Rapid Decision Making for Complex Issues

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Report: Rapid Decision Making for Complex Issues. HOW TECHNOLOGIES OF COOPERATION CAN HELP. Andrea Saveri and Howard Rheingold. INSTITUTE FOR THE FUTURE, 2005.

URL = http://www.rheingold.com/cooperation/decisionmaking.pdf


"A new capacity for rapid, ad hoc, and distributed decision making is emerging from the intersection of technologies of cooperation and new knowledge about the nature of cooperation and cooperative strategies. This report investigates the challenges, strategies, technologies, and best practices that will shape this new capacity." (http://www.rheingold.com/cooperation/decisionmaking.pdf)

Executive Summary


The challenges arise particularly when decision makers are engaged with complex issues involving multiple stakeholders, unanticipated events, ad hoc structures or groups, and uncertain or unstable environments.

Among the key challenges that practitioners report are:

  • Overcoming poor infrastructures
  • Leveraging expertise
  • Coping with volatile information dynamics
  • Catalyzing information sharing
  • Overcoming mistrust
  • Parsing signal from noise
  • Reconciling multiple players and stakeholders
  • Delineating boundaries of authority
  • Responding to changes in event status


Four main strategic domains emerge from the analysis of these challenges in the context of technologies of cooperation and cooperative strategy:

  • Develop both stocks and flows of information. Among the strategic imperatives here are making a multiple “thin slices,” activating network links with experts and specialists to open up flows; liberating tacit knowledge into network stocks; developing rapid feedback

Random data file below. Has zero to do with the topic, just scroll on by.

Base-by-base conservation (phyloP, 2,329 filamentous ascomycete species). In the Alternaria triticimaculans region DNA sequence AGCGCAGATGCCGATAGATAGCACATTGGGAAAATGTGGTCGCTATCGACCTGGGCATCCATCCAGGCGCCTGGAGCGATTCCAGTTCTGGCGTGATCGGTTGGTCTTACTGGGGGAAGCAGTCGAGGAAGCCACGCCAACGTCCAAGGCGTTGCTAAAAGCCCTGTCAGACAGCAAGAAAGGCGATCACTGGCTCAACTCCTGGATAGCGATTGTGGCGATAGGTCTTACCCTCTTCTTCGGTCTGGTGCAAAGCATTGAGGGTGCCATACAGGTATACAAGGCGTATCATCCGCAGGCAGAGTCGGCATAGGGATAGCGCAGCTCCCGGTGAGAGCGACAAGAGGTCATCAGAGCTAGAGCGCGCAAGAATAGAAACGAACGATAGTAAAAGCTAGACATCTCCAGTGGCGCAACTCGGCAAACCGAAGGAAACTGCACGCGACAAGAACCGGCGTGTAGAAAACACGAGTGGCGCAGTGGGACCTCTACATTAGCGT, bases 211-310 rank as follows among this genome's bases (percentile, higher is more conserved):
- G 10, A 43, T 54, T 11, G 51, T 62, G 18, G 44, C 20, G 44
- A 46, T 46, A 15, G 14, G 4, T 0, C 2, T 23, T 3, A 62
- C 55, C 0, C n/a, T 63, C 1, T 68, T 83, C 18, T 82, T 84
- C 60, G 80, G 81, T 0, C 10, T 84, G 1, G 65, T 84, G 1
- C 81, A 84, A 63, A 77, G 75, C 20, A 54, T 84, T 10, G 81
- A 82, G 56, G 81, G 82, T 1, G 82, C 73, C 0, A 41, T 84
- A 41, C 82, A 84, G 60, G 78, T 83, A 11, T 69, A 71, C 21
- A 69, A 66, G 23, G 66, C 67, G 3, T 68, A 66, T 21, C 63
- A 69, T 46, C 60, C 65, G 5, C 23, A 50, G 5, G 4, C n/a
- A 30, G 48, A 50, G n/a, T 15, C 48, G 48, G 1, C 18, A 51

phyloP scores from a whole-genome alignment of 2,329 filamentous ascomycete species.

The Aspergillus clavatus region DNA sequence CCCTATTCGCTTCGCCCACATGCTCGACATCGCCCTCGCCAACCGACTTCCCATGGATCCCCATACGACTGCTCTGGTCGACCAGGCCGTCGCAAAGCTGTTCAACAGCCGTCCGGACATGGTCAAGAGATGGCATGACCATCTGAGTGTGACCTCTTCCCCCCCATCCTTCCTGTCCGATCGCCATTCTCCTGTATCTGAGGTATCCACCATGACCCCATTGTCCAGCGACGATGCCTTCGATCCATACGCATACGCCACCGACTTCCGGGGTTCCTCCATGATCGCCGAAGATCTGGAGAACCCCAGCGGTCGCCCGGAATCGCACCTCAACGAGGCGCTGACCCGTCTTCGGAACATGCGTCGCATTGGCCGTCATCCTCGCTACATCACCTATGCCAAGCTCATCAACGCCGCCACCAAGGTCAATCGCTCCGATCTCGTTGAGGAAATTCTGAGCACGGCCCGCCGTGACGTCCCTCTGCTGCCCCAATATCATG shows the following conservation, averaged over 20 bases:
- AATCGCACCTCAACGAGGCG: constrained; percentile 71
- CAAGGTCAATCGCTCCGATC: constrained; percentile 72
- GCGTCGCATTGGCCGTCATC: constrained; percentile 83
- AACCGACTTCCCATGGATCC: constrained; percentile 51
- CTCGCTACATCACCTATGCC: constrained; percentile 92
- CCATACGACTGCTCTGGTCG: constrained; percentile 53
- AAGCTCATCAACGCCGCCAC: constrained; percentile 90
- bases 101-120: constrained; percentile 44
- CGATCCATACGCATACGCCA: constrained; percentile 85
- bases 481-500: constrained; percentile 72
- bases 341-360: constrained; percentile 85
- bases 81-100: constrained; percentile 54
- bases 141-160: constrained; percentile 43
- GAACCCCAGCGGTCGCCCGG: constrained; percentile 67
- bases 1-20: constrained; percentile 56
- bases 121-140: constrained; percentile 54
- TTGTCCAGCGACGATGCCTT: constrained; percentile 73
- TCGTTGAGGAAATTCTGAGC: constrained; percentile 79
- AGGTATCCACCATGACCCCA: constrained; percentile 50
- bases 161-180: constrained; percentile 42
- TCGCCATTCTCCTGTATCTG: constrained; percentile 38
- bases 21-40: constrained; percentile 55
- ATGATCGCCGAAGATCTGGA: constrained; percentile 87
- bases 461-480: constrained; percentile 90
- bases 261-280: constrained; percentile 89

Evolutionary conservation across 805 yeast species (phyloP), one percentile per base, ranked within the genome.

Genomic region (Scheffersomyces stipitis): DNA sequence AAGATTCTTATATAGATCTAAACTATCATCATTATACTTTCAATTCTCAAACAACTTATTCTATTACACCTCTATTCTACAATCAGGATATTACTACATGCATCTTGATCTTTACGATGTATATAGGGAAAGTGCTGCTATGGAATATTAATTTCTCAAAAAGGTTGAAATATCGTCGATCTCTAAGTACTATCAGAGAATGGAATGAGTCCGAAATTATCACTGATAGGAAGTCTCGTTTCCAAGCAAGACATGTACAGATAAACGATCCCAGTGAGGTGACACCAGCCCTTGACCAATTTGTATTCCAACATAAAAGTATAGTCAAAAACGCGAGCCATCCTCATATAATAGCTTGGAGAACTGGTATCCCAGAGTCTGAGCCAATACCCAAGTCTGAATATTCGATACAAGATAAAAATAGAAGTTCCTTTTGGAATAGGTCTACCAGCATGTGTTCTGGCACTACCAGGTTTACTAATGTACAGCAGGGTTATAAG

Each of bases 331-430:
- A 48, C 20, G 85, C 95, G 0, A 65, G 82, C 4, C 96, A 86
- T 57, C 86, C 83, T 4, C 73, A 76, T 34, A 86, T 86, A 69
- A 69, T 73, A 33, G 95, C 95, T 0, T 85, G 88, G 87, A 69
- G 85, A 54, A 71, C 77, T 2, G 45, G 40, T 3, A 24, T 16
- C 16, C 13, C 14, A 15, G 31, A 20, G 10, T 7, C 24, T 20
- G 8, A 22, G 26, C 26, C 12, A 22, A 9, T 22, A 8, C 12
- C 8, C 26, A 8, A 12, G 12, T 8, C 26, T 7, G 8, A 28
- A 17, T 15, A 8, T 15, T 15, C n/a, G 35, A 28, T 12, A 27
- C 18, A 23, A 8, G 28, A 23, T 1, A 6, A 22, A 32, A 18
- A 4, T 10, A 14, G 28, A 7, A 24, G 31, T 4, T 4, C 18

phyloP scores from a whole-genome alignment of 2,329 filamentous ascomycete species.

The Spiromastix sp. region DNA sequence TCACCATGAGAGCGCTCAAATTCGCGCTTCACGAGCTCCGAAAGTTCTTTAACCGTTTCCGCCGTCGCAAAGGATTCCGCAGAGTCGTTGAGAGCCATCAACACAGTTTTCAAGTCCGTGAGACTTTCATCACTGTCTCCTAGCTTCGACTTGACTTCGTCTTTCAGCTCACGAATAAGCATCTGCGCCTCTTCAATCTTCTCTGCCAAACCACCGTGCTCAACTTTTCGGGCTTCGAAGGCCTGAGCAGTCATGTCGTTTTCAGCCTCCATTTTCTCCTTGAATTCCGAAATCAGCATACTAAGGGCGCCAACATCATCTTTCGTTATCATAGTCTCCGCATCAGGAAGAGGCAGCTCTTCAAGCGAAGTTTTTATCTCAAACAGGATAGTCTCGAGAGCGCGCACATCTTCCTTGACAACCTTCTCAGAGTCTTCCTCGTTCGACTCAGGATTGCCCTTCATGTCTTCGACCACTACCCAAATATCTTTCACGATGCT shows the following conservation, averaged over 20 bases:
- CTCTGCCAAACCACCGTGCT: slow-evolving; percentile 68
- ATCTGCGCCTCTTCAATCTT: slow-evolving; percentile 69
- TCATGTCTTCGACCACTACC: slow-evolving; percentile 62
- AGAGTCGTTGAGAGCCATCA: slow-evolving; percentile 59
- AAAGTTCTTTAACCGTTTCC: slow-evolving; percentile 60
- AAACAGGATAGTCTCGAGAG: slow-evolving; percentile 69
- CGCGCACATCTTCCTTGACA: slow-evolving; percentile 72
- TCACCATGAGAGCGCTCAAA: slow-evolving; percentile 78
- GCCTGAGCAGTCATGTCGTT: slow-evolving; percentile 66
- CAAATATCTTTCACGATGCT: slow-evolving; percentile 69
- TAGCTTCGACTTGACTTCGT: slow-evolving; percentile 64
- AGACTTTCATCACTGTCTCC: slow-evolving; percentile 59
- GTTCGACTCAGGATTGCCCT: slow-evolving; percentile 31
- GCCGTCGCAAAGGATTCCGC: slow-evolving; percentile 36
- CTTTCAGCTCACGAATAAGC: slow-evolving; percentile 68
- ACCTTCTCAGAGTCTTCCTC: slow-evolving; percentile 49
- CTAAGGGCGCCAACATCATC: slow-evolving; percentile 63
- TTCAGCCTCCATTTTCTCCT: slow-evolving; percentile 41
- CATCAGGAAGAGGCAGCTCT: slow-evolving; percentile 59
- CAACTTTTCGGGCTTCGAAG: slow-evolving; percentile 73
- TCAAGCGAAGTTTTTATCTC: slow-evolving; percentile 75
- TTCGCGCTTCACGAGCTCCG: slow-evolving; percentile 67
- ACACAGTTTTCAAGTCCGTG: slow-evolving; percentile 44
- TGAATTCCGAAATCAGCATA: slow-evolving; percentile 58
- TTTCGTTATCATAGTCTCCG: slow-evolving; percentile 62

mechanisms from local sources; linking top–down and bottom–up information flows; developing hybrid technology ecologies; and removing constraints on “knowledge bandwidth.”

  • Cultivate ongoing sense-making cycles. Sense making is enhanced by the technologies and practices of collective intelligence. The strategic guidelines for building collective intelligence include visualizing data to improve pattern recognition; conducting ongoing hypotheses testing; developing multiple online spaces for different kinds of intellectual processes; supporting public cognition; and developing interpretation frameworks using cultural filters.

  • Identify surrogates for rapid trust to build social capital. Trust is a key currency among distributed decision makers and decision-support experts. Identity and the transitive nature of trust play key roles in developing effective strategies. The guidelines here include developing appropriate social accounting mechanisms; developing real-time social accounting tools; developing forms of memory to acculturate newbies; providing diverse opportunities for socialization, determining what the “deep structure” of the team is based on; developing sensitivity to how the social contract emerges; and investing in institutional ways to valuate social capital.

* Distribute control to optimize creative freedom. Leadership will become increasingly emergent in decision making supported by cooperative technologies and strategies, changing the mechanisms of control. Several strategic principles serve as guidelines here, including supporting self-election of tasks; facilitating contextual leadership; encouraging mutual monitoring and sanctioning; leveraging long and local tails of innovation; integrating hierarchical and network structures, and thinking in terms of thresholds rather than boundaries.


A host of new “technologies of cooperation” present significant opportunities for improving ad hoc, distributed decision making.

They cluster into eight key categories, each with implications for the strategies described above:

  • Self-organizing mesh networks, which support new ways of creating and managing stocks and flows of information, as well as sense making, based on the principle of growth from the edges and a distributed burden of infrastructure
  • Community computing grids, which model efficient use of resources and solve complex problems